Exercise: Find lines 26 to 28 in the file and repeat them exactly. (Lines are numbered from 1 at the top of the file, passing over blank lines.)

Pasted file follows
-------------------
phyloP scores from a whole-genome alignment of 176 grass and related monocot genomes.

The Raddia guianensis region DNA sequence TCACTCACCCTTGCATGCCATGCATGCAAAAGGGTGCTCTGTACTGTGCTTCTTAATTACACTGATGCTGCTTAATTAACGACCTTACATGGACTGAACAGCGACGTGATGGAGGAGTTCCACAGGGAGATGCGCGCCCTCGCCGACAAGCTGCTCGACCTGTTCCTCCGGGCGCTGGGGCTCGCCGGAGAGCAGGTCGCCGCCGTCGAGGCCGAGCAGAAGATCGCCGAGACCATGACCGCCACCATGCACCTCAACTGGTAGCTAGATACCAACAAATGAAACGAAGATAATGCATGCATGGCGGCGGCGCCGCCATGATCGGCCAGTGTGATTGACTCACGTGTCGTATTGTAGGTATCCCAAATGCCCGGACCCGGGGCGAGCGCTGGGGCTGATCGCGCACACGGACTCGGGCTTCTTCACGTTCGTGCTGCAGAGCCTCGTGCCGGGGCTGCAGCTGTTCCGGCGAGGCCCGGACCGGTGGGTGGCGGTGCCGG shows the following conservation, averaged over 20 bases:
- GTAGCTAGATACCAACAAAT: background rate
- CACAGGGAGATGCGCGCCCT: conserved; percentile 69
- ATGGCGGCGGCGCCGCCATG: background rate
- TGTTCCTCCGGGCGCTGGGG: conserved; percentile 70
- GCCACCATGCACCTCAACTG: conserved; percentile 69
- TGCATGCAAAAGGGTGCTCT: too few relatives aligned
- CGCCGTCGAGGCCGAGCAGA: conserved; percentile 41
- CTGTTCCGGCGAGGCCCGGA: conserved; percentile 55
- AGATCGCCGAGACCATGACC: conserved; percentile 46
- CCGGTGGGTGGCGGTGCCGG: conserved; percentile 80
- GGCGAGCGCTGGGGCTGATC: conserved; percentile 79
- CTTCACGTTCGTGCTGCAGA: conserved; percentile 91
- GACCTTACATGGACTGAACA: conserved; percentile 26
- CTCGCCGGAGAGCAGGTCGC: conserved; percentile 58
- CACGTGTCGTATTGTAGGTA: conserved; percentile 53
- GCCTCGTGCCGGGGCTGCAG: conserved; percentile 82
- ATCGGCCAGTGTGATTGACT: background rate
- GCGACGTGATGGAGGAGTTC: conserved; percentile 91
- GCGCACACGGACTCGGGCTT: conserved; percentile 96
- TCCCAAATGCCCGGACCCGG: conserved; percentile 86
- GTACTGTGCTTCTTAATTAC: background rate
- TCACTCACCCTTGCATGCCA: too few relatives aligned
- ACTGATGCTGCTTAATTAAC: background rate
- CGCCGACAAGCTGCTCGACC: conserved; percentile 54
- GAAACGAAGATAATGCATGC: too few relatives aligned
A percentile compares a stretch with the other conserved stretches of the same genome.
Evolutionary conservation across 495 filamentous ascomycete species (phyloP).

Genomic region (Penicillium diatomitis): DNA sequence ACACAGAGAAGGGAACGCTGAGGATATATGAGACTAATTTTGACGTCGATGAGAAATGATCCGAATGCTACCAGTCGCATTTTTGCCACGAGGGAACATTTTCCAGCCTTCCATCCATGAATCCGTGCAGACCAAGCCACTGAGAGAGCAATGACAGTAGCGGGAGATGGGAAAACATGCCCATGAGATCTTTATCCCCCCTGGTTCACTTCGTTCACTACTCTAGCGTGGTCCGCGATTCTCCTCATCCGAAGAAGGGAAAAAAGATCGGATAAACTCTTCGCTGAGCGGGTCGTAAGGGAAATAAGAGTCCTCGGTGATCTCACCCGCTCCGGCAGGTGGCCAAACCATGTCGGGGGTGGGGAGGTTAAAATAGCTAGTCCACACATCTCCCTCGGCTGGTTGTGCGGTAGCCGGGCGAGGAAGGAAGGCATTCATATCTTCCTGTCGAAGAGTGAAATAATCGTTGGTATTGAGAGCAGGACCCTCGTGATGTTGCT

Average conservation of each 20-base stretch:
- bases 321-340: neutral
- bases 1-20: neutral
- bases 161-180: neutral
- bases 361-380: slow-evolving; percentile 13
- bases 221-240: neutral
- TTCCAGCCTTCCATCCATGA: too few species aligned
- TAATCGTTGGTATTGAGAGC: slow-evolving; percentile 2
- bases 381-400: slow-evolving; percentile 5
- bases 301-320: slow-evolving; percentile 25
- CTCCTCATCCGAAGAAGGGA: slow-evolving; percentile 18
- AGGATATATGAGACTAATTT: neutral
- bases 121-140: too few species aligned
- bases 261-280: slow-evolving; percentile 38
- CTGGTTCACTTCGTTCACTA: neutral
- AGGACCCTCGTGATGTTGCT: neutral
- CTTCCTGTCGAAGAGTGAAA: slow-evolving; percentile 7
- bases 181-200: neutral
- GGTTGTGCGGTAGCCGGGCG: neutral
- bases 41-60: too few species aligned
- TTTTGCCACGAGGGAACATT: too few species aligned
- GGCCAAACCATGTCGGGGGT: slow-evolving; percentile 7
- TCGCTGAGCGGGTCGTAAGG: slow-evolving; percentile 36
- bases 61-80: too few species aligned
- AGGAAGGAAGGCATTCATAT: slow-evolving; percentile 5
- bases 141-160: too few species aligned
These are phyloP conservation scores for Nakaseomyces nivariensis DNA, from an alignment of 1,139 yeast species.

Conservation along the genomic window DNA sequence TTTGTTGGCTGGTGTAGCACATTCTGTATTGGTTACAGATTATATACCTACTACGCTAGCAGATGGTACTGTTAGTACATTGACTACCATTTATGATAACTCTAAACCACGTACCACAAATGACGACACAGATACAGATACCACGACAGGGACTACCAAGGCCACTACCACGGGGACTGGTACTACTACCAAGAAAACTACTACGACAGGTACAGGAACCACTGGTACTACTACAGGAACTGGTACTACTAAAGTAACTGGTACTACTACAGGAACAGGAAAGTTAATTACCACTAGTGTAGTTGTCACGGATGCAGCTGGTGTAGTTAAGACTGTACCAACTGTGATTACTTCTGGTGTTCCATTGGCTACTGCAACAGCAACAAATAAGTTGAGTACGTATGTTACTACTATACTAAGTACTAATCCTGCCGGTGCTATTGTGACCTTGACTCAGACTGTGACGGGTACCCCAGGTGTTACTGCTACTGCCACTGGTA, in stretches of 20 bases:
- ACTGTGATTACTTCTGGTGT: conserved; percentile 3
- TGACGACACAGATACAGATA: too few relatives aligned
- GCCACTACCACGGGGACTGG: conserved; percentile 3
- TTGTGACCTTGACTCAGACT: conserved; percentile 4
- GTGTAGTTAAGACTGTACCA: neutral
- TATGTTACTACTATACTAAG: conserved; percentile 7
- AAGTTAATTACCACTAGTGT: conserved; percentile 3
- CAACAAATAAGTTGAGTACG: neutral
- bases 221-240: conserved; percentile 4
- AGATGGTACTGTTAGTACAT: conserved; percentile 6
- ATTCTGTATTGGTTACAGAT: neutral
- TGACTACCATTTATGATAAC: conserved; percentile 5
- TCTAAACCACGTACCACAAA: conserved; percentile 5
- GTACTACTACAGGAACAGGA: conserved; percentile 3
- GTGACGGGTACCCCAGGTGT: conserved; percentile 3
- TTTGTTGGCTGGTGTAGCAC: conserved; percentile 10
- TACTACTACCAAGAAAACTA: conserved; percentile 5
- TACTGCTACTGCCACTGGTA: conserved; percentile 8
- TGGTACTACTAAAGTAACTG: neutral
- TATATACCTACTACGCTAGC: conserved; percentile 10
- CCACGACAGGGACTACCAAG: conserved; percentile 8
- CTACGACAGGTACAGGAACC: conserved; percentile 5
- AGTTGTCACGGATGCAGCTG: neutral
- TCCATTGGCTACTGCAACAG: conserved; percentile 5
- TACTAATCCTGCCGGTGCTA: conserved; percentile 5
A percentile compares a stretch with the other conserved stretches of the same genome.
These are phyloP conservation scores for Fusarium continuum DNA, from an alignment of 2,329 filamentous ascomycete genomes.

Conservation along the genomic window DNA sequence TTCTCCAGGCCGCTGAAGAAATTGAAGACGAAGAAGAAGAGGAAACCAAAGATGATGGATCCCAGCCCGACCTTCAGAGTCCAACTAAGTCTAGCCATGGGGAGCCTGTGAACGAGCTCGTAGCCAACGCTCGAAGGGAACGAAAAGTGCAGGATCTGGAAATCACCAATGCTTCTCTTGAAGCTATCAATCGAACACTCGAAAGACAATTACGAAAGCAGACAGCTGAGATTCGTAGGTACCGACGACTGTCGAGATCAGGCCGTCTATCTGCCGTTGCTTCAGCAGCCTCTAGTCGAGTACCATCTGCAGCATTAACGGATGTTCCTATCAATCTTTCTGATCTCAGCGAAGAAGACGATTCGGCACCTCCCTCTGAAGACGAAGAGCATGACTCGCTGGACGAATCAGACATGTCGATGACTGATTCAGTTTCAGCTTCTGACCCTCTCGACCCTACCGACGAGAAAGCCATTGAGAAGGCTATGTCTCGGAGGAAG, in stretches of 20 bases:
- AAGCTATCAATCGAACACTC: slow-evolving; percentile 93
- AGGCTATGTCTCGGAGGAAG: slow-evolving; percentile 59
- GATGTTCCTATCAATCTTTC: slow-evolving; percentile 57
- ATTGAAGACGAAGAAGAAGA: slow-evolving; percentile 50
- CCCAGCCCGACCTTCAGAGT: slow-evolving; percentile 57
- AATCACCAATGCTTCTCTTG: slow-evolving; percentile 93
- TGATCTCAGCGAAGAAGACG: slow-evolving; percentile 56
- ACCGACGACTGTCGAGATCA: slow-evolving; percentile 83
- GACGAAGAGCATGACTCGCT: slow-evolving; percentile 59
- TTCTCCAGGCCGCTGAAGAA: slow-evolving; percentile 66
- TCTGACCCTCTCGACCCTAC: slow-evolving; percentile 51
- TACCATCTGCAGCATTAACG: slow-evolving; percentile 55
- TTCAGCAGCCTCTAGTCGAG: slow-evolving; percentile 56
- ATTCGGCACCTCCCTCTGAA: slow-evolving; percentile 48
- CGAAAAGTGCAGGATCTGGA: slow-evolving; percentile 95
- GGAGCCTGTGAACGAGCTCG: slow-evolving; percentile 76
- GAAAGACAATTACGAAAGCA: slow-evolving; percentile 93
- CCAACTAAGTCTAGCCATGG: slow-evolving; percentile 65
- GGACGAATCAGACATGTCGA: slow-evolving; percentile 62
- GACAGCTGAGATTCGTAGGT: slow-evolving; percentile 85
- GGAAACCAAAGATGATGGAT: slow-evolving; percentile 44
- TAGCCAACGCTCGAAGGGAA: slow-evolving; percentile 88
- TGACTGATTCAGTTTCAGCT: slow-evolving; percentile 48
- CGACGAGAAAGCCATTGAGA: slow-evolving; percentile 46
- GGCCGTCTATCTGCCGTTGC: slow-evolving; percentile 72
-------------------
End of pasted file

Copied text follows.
- CGCCGACAAGCTGCTCGACC: conserved; percentile 54
- GAAACGAAGATAATGCATGC: too few relatives aligned
A percentile compares a stretch with the other conserved stretches of the same genome.